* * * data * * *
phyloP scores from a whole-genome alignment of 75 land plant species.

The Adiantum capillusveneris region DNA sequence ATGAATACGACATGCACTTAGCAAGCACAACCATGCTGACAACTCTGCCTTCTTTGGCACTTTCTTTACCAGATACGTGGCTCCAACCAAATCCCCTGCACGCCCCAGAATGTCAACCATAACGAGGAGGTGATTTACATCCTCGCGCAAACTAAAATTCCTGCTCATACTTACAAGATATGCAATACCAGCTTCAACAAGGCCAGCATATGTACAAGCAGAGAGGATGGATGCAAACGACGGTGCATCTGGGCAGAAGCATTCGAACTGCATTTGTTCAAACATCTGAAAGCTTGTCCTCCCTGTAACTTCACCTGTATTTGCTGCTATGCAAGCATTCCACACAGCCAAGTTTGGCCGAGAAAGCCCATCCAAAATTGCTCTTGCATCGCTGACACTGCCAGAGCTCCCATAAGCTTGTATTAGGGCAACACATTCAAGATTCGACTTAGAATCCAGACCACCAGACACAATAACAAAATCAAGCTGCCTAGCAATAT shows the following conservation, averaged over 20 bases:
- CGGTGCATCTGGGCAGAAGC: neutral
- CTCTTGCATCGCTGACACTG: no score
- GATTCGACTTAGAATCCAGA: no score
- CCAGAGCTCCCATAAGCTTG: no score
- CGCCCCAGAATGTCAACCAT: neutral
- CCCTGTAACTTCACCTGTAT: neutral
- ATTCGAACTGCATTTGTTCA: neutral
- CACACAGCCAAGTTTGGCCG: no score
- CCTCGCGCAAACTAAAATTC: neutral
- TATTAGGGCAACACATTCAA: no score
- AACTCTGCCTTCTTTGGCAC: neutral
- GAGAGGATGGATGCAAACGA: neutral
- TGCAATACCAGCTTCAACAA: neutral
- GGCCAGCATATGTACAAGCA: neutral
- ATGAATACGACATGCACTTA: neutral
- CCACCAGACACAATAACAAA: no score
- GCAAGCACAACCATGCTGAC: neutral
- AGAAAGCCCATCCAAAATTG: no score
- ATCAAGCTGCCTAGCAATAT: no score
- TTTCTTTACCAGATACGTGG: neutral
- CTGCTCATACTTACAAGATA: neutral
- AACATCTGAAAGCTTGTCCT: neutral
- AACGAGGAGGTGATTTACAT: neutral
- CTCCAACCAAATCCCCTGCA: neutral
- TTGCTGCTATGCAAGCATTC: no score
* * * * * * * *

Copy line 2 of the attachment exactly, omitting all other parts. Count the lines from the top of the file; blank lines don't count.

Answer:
The Adiantum capillusveneris region DNA sequence ATGAATACGACATGCACTTAGCAAGCACAACCATGCTGACAACTCTGCCTTCTTTGGCACTTTCTTTACCAGATACGTGGCTCCAACCAAATCCCCTGCACGCCCCAGAATGTCAACCATAACGAGGAGGTGATTTACATCCTCGCGCAAACTAAAATTCCTGCTCATACTTACAAGATATGCAATACCAGCTTCAACAAGGCCAGCATATGTACAAGCAGAGAGGATGGATGCAAACGACGGTGCATCTGGGCAGAAGCATTCGAACTGCATTTGTTCAAACATCTGAAAGCTTGTCCTCCCTGTAACTTCACCTGTATTTGCTGCTATGCAAGCATTCCACACAGCCAAGTTTGGCCGAGAAAGCCCATCCAAAATTGCTCTTGCATCGCTGACACTGCCAGAGCTCCCATAAGCTTGTATTAGGGCAACACATTCAAGATTCGACTTAGAATCCAGACCACCAGACACAATAACAAAATCAAGCTGCCTAGCAATAT shows the following conservation, averaged over 20 bases: